Many California pharmacies have questions regarding the newly enacted California’s prohibition on drug manufacturers’ coupons, co-pay cards, and other discounts. The prohibition became effective on January 1, 2018, and created confusion within the industry about when manufacturer’s assistance can be applied to medications dispensed.
To start, California’s AB265 attempts to curb the ever-rising drug costs by prohibiting any manufacturers’ co-pay assistance if a generic version is covered under the plan or a lower cost over-the-counter (OTC) version is available without a prescription. Hence, a pharmacy still may apply a coupon/discount if a generic version is not available under the plan (or a generic has been on the market for less than three months), or if a prescriber indicates “Do not Substitute.” Other less-common scenarios when a pharmacy may apply discounts on patients’ out-of-pocket expenses are:
if the patient has completed applicable step therapy or a prior authorization was obtained;
discounts are required under the FDA’s Risk Evaluation and Mitigation Strategy (REMS);
the discount is for a single-tablet drug regimen for the treatment of HIV/AIDS that is as effective as a multi-tablet regimen, unless the multi-tablet regimen is clinically equally effective or more effective and is more likely to result in adherence to the drug regimen;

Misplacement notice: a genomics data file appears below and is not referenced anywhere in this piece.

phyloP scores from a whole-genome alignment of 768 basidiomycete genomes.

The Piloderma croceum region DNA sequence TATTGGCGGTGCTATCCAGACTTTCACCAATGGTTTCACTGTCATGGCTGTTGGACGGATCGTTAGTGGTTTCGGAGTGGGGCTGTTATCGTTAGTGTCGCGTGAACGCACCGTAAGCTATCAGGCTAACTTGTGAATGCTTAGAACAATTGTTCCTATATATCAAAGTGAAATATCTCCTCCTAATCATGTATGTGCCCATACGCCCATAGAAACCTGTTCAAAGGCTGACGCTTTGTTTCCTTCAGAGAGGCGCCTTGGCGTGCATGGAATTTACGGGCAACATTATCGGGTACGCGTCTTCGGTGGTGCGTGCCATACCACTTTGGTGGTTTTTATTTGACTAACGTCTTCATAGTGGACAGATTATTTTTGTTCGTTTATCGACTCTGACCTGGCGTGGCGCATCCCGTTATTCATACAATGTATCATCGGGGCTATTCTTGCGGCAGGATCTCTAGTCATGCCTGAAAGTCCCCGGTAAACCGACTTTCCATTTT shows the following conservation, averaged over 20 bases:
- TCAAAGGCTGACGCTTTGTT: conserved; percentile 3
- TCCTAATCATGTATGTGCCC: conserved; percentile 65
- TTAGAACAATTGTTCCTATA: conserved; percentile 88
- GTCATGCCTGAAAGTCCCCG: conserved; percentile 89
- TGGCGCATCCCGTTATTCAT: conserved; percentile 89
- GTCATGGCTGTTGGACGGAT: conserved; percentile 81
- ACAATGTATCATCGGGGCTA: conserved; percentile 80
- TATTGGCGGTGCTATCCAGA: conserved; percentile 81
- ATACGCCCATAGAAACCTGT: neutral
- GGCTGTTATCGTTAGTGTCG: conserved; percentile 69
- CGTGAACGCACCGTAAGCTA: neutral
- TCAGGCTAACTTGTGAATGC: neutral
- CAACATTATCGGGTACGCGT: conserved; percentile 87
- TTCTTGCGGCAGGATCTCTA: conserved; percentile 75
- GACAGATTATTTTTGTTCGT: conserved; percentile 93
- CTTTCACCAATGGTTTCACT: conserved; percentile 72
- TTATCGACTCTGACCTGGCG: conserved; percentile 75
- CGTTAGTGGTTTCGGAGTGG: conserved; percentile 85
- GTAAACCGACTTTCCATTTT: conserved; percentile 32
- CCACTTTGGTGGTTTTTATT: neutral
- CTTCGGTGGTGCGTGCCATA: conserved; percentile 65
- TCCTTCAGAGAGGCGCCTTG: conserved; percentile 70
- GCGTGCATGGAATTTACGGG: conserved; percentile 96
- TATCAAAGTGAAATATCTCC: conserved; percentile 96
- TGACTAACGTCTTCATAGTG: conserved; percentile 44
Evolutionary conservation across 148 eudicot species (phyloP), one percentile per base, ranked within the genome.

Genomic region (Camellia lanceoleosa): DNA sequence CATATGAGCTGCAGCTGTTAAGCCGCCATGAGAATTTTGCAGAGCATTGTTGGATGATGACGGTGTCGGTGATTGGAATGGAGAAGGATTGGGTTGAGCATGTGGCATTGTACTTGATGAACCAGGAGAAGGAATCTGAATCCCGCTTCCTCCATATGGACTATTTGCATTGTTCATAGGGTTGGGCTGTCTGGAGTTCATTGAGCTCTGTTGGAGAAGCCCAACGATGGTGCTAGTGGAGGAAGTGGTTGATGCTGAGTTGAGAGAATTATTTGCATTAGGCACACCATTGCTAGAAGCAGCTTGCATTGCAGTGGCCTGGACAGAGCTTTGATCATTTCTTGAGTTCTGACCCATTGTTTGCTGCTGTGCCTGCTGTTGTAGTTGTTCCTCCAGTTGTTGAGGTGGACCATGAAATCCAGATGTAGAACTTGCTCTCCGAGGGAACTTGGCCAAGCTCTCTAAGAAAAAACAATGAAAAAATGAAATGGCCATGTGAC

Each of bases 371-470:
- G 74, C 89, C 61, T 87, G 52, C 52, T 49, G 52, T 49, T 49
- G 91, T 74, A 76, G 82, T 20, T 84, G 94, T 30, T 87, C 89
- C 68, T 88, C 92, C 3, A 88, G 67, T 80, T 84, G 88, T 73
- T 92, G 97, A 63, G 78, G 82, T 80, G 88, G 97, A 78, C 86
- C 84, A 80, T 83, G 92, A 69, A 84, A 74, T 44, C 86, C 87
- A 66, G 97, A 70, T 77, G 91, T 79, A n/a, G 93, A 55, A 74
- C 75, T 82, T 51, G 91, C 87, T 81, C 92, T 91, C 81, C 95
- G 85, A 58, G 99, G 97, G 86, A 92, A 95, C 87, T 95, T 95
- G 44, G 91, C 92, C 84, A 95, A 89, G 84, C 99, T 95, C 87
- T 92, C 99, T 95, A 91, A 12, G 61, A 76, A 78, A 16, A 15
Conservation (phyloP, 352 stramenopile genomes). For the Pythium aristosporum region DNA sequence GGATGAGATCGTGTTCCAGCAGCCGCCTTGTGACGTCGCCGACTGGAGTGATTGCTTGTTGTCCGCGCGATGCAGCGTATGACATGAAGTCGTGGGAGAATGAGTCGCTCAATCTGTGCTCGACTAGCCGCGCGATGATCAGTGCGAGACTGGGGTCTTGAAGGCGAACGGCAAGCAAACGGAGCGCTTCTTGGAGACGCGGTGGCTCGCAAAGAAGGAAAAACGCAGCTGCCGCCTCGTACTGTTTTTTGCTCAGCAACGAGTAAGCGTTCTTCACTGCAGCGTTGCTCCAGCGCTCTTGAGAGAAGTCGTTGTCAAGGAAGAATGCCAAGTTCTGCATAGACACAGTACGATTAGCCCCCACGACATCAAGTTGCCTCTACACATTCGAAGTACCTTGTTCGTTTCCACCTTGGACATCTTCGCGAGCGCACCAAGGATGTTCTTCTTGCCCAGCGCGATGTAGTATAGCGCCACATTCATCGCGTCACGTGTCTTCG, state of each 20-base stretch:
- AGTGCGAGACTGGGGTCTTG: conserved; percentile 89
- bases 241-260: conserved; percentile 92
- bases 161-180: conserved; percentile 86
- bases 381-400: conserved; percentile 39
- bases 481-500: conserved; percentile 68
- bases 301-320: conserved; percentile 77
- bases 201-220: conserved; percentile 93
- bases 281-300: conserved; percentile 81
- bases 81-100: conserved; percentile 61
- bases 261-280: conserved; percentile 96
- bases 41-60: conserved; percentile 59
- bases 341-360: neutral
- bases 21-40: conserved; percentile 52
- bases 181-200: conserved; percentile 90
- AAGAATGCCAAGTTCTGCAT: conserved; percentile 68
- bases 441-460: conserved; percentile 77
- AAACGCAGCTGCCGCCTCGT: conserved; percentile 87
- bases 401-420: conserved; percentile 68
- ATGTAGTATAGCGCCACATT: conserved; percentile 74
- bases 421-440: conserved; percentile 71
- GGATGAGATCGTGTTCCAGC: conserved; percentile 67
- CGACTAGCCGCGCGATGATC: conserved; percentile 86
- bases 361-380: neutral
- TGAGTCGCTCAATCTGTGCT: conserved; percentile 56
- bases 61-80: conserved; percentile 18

the discount is a rebate received by a state agency;
a discount is used by a cash-paying patient.
AB265 still allows manufacturers to provide free drugs (if there is no cost to the plan or the patient). It also allows co-pay assistance coming through independent charities.
In addition, keep in mind the federal perspective on manufacturers’ drug assistance. Here is some guidance from the OIG and CMS when manufacturers’ financial assistance may be used. In a nutshell, manufacturer’s assistance with copays is acceptable as long as the assistance is provided outside of the Part D (meaning that the enrollees obtain their drugs without using their Part D insurance benefit). Another safeguard described by the OIG and CMS is that the assistance for Part D enrollees must be determined based solely on patients’ financial need, using a methodology.
AB265 presents operational burdens for California pharmacies and manufacturers: they need to screen the patients, analyze available alternatives, and apply financial assistance very carefully. Because of the additional risks involved, some manufacturers made decision to exclude all California patients from receiving any discounts on drugs with available generic versions.
As to California pharmacies, they often cannot determine if an alternative product is available at a lower cost (especially with OTC medications), it is hard to determine if the lower-cost calculation should be based on dosage or wholesale cost of the drug. While we are waiting for clarification from the state, pharmacies should choose a benchmark to compare drug-cost, prepare policies and procedures describing how the compliance with AB265 should be performed, and train pharmacy staff on the new requirements.